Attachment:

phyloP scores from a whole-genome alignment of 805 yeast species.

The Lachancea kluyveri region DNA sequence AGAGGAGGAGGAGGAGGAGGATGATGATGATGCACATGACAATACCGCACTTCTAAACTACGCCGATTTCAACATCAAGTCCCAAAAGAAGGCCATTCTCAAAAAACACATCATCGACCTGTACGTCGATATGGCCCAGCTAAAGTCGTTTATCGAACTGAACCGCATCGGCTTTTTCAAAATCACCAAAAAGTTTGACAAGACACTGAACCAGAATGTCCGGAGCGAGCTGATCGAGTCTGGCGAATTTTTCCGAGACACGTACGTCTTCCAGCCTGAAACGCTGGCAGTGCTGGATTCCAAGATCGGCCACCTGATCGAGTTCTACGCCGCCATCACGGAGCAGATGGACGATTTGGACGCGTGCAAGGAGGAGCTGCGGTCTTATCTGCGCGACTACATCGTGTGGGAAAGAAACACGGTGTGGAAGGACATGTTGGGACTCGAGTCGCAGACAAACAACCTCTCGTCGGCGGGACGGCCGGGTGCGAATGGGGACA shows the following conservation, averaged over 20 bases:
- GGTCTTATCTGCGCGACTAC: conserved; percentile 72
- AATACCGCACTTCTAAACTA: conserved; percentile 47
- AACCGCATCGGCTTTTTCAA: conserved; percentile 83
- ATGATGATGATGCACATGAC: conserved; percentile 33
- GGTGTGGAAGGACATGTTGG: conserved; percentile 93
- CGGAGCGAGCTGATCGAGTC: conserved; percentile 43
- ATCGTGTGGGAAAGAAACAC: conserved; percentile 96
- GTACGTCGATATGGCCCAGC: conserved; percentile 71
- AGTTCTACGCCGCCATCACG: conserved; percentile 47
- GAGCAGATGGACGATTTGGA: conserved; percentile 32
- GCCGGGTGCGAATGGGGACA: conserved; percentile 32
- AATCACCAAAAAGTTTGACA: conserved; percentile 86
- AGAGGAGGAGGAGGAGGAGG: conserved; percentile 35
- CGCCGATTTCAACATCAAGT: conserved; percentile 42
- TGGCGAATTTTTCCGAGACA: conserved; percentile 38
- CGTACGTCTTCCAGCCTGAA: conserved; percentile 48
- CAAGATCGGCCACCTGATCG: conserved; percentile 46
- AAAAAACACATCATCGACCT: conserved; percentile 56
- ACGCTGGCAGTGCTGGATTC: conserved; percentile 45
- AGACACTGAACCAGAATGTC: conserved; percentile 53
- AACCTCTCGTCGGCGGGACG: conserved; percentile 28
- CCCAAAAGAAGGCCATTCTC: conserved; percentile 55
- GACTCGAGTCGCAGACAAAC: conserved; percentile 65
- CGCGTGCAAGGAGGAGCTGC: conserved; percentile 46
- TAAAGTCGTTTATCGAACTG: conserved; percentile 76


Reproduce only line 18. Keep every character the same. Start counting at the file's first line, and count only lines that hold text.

- CGTACGTCTTCCAGCCTGAA: conserved; percentile 48